British Dictionary definitions for content

content1

noun
  1. (often plural) everything that is inside a containerthe contents of a box
  2. (usually plural)
    1. the chapters or divisions of a book
    2. a list, printed at the front of a book, of chapters or divisions together with the number of the first page of each
  3. the meaning or significance of a poem, painting, or other work of art, as distinguished from its style or form
  4. all that is contained or dealt with in a discussion, piece of writing, etc; substance
  5. the capacity or size of a thing
  6. the proportion of a substance contained in an alloy, mixture, etcthe lead content of petrol
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Word Origin

C15: from Latin contentus contained, from continēre to contain

content2

adjective (postpositive)
  1. mentally or emotionally satisfied with things as they are
  2. assenting to or willing to accept circumstances, a proposed course of action, etc
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verb
  1. (tr) to make (oneself or another person) content or satisfiedto content oneself with property
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noun
  1. peace of mind; mental or emotional satisfaction
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interjection
  1. British (in the House of Lords) a formal expression of assent, as opposed to the expression not content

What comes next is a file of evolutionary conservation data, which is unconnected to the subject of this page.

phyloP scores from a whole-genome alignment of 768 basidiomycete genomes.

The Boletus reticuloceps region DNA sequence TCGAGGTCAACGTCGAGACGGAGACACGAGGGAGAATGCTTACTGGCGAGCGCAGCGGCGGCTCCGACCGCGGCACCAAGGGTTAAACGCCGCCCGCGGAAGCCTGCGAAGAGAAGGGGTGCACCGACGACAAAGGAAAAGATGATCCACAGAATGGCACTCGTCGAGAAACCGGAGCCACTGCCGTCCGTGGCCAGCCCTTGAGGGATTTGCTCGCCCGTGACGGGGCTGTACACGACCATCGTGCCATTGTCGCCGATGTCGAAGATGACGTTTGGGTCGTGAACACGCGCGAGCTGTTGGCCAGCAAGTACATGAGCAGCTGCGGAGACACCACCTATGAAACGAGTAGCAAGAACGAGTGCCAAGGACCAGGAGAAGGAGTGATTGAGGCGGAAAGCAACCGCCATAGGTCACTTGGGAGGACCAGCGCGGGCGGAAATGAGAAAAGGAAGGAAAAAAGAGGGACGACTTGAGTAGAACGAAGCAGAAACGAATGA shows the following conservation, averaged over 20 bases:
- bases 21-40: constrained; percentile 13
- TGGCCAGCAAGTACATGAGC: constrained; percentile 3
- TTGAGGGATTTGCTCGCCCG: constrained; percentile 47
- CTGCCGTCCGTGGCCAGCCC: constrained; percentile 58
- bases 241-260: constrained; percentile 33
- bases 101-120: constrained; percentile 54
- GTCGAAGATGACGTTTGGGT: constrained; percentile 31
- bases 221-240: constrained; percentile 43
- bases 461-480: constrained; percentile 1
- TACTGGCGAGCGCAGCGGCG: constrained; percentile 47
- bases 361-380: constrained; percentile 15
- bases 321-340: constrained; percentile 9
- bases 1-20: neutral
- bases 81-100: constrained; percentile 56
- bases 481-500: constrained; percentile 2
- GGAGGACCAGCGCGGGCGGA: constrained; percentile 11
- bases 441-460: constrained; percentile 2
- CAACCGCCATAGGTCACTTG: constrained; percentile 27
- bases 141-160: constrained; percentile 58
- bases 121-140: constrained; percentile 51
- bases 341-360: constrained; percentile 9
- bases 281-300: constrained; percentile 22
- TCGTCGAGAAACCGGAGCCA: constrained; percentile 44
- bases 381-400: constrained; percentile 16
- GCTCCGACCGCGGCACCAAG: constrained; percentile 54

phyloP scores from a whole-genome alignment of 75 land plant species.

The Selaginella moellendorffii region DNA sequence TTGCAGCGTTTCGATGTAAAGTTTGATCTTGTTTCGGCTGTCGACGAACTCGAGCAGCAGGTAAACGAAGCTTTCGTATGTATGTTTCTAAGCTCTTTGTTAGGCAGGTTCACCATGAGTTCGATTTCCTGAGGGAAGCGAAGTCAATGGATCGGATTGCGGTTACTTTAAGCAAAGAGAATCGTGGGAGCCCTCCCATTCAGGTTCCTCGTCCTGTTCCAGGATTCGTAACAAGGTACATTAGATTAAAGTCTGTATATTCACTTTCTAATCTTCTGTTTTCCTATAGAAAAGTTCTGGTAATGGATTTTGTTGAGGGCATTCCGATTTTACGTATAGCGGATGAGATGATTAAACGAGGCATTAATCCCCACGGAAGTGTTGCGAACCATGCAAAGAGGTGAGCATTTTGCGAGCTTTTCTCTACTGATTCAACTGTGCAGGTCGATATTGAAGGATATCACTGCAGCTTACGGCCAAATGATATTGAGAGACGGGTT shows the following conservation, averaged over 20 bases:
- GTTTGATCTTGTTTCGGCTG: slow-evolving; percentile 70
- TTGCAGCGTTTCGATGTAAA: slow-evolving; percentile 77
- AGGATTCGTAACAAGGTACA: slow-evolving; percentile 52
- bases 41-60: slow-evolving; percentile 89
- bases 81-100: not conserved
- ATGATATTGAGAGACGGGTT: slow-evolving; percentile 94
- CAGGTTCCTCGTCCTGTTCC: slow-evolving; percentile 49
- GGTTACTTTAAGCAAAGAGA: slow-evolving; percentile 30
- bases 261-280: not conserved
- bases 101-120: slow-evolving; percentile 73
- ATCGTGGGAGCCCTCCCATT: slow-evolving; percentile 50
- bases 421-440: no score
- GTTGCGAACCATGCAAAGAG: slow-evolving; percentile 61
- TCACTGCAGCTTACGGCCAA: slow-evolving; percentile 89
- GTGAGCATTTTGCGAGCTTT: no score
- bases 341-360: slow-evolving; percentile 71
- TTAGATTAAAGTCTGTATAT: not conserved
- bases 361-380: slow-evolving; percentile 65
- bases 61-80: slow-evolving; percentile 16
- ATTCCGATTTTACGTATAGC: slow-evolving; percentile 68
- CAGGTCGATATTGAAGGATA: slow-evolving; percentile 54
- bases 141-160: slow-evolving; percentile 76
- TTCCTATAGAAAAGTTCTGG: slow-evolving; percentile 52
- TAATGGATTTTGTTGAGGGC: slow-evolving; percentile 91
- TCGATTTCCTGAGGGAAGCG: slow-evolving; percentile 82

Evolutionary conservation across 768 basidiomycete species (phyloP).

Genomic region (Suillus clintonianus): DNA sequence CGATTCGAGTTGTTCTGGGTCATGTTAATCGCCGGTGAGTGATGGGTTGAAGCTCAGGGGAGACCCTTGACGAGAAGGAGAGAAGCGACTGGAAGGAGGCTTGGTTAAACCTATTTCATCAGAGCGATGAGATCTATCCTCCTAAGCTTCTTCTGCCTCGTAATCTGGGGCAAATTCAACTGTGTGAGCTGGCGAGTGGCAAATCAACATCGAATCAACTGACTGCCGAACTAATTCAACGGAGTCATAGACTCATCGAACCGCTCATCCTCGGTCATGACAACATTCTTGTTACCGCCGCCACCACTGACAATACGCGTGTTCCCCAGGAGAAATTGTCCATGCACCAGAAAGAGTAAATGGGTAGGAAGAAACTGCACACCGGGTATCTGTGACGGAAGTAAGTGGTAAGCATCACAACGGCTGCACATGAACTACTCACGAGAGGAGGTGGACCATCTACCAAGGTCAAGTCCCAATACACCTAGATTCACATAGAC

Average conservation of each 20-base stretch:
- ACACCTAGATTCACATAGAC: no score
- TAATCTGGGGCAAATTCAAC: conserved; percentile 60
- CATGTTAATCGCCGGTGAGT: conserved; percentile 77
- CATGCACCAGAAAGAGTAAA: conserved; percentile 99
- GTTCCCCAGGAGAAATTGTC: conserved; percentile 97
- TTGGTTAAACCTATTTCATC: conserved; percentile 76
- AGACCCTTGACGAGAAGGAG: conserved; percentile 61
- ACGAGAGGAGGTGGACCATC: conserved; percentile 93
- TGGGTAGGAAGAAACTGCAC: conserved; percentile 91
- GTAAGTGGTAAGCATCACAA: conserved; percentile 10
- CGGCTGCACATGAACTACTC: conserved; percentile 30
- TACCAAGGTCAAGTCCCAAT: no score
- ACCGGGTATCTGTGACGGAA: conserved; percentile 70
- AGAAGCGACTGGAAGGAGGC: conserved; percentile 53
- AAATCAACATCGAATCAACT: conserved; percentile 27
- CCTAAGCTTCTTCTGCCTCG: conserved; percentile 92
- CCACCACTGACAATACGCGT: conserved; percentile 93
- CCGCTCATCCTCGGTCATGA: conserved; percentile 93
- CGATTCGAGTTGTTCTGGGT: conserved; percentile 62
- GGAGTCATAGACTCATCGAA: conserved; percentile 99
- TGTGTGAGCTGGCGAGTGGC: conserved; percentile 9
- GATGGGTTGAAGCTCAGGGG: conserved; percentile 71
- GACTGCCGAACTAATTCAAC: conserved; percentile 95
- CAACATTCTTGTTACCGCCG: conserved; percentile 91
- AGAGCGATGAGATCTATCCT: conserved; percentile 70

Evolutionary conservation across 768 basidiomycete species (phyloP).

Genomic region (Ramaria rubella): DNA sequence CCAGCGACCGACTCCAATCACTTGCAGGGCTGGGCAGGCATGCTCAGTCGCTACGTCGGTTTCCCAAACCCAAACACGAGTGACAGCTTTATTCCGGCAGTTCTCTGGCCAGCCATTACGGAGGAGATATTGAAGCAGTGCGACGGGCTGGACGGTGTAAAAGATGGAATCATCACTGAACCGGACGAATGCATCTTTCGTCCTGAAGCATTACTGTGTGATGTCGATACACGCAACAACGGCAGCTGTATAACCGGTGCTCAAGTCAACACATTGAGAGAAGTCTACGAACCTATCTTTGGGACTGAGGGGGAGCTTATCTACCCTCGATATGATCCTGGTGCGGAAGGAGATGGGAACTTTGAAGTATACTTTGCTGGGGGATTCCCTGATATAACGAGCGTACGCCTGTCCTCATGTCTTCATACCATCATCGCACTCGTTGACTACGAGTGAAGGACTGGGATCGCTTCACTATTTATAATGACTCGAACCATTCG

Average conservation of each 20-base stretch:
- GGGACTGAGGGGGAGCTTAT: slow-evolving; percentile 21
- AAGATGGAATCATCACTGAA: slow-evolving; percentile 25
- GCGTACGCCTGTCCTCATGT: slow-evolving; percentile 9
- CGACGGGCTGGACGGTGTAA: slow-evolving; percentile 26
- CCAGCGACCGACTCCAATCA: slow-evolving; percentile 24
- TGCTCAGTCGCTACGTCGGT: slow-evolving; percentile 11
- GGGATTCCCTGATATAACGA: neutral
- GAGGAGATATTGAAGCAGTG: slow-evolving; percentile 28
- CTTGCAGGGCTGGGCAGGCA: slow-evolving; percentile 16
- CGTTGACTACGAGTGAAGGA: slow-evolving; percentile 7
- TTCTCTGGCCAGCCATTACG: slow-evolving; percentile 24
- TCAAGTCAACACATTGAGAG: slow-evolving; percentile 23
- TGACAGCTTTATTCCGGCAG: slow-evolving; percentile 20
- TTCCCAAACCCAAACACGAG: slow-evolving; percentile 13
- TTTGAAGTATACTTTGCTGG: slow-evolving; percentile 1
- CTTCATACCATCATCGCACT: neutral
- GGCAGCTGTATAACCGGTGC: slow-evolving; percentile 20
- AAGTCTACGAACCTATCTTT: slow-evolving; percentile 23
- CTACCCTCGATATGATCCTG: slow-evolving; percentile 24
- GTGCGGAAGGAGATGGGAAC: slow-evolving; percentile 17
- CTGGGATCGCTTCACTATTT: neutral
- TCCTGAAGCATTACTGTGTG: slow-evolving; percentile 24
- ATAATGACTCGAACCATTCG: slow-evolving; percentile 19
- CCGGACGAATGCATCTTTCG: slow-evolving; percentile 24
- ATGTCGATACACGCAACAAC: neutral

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Derived Formscontently, adverbcontentment, noun

Word Origin

C14: from Old French, from Latin contentus contented, that is, having restrained desires, from continēre to restrain
Collins English Dictionary - Complete & Unabridged 2012 Digital Edition © William Collins Sons & Co. Ltd. 1979, 1986 © HarperCollins Publishers 1998, 2000, 2003, 2005, 2006, 2007, 2009, 2012

Word Origin and History for content

v.

early 15c., from Middle French contenter, from content (adj.) "satisfied," from Latin contentus "contained, satisfied," past participle of continere (see contain). Sense evolved through "contained," "restrained," to "satisfied," as the contented person's desires are bound by what he or she already has. Related: Contented; contentedly.

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adj.

c.1400, from Old French content, "satisfied," from Latin contentus "contained, satisfied," past participle of continere (see contain). Related: Contently (largely superseded by contentedly).

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n.

"that which is contained," early 15c., from Latin contentum, contenta, noun use of past participle of continere (see contain). Meaning "satisfaction" is from 1570s; heart's content is from 1590s (Shakespeare).

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Online Etymology Dictionary, © 2010 Douglas Harper

content in Medicine

content

(kŏntĕnt′)
n.
  1. Something contained, as in a receptacle.
  2. The proportion of a specified substance present in something else, as of protein in a food.
  3. The subject matter or essential meaning of something, especially a dream.
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The American Heritage® Stedman's Medical Dictionary Copyright © 2002, 2001, 1995 by Houghton Mifflin Company. Published by Houghton Mifflin Company.

Idioms and Phrases with content

content

The American Heritage® Idioms Dictionary Copyright © 2002, 2001, 1995 by Houghton Mifflin Harcourt Publishing Company. Published by Houghton Mifflin Harcourt Publishing Company.